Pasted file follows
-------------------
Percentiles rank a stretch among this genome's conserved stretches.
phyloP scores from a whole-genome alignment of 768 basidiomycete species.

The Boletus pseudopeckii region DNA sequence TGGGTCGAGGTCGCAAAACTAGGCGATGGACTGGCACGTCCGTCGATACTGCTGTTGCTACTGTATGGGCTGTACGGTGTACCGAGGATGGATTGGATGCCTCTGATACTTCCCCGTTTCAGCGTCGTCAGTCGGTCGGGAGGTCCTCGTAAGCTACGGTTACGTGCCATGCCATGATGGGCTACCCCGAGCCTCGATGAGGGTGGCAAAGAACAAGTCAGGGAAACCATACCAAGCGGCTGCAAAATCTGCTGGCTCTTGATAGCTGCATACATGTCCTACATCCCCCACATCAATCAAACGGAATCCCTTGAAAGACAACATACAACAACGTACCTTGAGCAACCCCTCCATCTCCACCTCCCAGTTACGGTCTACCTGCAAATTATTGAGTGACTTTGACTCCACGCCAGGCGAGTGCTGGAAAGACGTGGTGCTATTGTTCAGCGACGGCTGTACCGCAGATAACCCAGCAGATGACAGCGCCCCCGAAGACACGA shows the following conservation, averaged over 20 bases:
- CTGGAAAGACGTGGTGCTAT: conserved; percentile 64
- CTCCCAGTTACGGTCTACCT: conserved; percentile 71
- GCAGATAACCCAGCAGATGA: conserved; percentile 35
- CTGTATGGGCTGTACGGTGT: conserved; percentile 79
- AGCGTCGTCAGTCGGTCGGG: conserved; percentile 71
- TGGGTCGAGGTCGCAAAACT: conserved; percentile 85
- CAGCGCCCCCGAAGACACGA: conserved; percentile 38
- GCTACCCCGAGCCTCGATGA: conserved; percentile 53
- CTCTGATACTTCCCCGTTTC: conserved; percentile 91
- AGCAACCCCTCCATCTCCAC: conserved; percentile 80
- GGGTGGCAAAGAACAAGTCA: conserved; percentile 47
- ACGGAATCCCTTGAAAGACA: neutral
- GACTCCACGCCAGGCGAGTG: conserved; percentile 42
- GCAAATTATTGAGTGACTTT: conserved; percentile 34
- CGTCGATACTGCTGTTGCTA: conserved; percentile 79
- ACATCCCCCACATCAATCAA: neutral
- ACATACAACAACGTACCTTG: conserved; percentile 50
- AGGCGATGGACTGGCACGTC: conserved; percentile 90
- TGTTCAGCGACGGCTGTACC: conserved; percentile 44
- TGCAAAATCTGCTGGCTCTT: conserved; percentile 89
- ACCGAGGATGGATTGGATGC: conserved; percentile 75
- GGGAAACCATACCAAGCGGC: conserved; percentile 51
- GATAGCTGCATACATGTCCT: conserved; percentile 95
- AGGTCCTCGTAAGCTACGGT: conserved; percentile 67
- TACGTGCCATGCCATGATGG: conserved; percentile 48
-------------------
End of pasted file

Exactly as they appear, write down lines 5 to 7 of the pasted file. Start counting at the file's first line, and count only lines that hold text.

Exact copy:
- CTCCCAGTTACGGTCTACCT: conserved; percentile 71
- GCAGATAACCCAGCAGATGA: conserved; percentile 35
- CTGTATGGGCTGTACGGTGT: conserved; percentile 79